For Lent this year, we have asked eight sisters and associates to reflect on the Beatitudes and offer ways in which we may embrace these blessings in our own Lenten journeys. There will be additional reflections published for Ash Wednesday, Palm Sunday, Holy Thursday and Easter.
By Sister Cora Marie Billings
When first asked to reflect on the Beatitudes, I thought it would be easy. Now that I’m down to the wire, it has become a real challenge. The Sermon on the Mount, The Beatitudes or the Sermon on the Plain—all are correct—is a familiar Scripture passage and one that holds suggestions for our journey to the heavenly kingdom.
Having been a teacher in the classroom for more than 19 years, I began my preparation with a dictionary and various editions and versions of the Bible. As I’ve reflected and prayed with “Blessed are they who are persecuted for the sake of righteousness, for theirs is the kingdom of heaven,” I have experienced a two-sided reaction. What is the meaning of righteousness and its impact on me as well as its impact for me?
One understanding of righteousness is a “conformity with God’s will.” I have tried to reconcile this meaning with the systemic racism in education, the church and the Institute of the Sisters of Mercy that I have experienced over the years. With sorrow, I relate that some of these instances have occurred “in the name of God.” Yet you cannot make me believe that Jesus ever dehumanized people, took away their freedom and whipped them. His looks, actions and words were always loving, empowering and focused on the beauty within. If there were any references made to ethnicity, religion or occupation, it was to give an insight into how to enhance its presence and to use it to become better.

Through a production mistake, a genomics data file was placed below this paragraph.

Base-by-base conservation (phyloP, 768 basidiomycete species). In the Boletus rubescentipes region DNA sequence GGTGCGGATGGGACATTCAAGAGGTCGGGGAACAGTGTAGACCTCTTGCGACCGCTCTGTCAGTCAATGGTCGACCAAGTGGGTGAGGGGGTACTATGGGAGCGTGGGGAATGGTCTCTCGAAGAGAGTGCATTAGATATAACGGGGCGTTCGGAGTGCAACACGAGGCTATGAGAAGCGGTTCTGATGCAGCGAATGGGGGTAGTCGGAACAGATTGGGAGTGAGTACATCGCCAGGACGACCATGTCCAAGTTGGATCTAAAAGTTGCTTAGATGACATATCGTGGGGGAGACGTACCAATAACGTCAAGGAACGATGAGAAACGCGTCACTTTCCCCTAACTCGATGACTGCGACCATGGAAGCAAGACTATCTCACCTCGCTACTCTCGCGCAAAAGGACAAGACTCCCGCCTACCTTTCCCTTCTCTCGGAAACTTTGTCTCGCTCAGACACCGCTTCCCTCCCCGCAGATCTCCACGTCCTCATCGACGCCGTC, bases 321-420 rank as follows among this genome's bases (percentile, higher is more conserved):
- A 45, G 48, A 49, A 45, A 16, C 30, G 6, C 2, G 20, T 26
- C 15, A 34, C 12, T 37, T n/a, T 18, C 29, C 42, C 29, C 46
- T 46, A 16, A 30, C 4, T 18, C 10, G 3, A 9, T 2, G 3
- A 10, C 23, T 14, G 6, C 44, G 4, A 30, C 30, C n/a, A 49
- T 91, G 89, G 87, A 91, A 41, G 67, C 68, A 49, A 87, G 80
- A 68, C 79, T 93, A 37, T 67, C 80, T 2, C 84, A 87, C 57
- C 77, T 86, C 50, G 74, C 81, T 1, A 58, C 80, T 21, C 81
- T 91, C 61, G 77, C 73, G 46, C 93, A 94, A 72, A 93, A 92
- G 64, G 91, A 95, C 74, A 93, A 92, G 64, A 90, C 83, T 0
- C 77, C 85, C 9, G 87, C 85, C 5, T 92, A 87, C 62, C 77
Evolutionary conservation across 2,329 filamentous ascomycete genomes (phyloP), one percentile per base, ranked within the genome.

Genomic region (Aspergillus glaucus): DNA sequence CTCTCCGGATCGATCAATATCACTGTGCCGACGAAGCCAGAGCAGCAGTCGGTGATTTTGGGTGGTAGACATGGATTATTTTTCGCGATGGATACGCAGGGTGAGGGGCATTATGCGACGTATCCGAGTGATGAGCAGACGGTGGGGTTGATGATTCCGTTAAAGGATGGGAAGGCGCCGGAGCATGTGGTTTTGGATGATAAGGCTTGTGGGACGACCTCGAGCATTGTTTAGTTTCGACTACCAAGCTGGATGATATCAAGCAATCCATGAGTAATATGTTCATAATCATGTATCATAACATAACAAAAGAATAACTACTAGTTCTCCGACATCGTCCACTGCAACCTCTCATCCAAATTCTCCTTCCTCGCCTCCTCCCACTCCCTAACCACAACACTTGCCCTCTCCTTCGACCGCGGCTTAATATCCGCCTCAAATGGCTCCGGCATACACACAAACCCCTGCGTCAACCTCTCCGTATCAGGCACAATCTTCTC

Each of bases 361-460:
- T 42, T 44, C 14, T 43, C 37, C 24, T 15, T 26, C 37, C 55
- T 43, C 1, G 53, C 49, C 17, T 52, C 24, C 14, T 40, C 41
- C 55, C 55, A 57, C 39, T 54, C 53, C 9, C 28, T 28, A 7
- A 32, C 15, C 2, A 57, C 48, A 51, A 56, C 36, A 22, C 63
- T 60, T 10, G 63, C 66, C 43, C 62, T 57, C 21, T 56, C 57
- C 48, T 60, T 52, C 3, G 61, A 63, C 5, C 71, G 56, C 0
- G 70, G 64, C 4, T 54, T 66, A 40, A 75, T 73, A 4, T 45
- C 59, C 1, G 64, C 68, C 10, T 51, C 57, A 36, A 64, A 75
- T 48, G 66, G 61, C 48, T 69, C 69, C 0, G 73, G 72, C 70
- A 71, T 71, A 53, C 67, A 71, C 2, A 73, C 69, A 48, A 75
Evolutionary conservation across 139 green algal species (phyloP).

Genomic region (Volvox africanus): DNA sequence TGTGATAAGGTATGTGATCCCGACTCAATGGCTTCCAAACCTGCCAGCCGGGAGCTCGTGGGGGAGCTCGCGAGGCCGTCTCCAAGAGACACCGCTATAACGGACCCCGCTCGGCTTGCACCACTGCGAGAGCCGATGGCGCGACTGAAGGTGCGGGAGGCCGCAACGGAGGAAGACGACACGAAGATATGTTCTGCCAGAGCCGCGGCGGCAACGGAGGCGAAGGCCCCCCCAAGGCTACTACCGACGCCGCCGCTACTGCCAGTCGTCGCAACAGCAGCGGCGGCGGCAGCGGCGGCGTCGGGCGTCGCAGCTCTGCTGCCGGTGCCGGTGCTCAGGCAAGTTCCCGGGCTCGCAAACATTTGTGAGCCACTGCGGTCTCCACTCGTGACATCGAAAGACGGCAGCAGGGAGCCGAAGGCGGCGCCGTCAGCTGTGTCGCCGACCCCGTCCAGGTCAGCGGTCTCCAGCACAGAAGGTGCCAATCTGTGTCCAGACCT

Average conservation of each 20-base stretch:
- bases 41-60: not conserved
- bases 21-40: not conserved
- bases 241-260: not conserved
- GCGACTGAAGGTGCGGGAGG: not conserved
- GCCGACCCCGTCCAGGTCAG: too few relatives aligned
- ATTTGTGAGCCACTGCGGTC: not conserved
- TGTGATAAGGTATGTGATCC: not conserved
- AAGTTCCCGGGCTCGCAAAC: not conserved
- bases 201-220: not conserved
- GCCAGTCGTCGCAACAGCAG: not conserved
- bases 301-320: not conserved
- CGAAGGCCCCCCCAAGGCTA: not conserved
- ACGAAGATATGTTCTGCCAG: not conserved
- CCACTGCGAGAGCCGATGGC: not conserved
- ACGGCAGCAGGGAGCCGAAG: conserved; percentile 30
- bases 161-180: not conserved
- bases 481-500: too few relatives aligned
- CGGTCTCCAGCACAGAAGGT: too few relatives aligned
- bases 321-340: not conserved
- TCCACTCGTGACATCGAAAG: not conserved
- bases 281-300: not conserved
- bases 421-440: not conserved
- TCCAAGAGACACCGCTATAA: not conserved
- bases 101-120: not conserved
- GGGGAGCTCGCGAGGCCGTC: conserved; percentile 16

As I reflect on the episodes of racism directed at me, how do I foresee the kingdom of heaven? My faith helps me to rely on Jesus and to know that “He has not brought me this far to leave me.” After all, Jesus gave His sermon on a mount and died on a hill. He also chose the times when He was by Himself and those when He had others with Him.
As I mentioned, there is another side to righteousness, and that is its impact for me. In other words, what do I do when I see racist acts being done to others? I need to do my homework and continually be aware of what is happening in my surroundings. Many overt examples of racism still abound; the 1960s didn’t eradicate this sin. I challenge myself and you to recognize not just the overt, but the subtle, daily acts that occur around us and may even be committed by us. I need to continually realize that I am part of the Body of Christ; therefore, what happens to one happens to all. When racism affects systems—such as housing, churches and our Institute—and when it causes harm and death, I must stand up and speak out.
Jesus was persecuted and hung on a cross on a hill. I must look to Him on that hill and ask to be enabled to see life more in His way. Then with faith, reflection and prayer, I will be able to live that vision.